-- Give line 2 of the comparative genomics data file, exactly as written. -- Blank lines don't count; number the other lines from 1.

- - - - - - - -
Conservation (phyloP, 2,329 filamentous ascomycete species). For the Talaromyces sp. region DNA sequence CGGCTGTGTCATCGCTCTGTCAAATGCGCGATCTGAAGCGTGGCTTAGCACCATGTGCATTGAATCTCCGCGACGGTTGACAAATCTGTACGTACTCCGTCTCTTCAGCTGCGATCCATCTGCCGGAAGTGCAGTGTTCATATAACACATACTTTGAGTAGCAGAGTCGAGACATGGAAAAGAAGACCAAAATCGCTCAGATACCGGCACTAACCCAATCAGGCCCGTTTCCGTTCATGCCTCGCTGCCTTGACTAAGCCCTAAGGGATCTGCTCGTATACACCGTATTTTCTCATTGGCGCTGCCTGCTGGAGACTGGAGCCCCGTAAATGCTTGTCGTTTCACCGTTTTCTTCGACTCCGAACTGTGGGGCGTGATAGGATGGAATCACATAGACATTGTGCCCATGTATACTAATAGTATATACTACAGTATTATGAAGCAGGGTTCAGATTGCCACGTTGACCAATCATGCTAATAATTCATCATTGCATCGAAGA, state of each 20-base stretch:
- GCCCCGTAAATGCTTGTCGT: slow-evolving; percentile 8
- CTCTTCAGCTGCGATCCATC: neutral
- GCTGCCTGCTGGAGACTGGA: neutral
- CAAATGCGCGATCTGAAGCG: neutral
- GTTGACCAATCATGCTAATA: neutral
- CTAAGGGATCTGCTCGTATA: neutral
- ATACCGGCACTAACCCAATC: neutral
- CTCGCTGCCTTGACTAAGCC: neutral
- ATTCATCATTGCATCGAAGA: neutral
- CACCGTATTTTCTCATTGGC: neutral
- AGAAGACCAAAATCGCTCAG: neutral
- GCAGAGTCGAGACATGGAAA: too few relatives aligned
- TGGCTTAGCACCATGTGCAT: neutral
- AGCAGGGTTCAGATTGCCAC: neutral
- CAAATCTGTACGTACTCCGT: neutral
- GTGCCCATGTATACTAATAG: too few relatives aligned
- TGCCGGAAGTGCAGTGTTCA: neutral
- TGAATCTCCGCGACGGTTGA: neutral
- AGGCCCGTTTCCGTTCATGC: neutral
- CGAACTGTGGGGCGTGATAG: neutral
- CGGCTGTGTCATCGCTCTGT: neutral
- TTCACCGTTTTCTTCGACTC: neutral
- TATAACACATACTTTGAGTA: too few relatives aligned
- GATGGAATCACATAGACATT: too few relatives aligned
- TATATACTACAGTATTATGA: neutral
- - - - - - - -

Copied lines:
- GCCCCGTAAATGCTTGTCGT: slow-evolving; percentile 8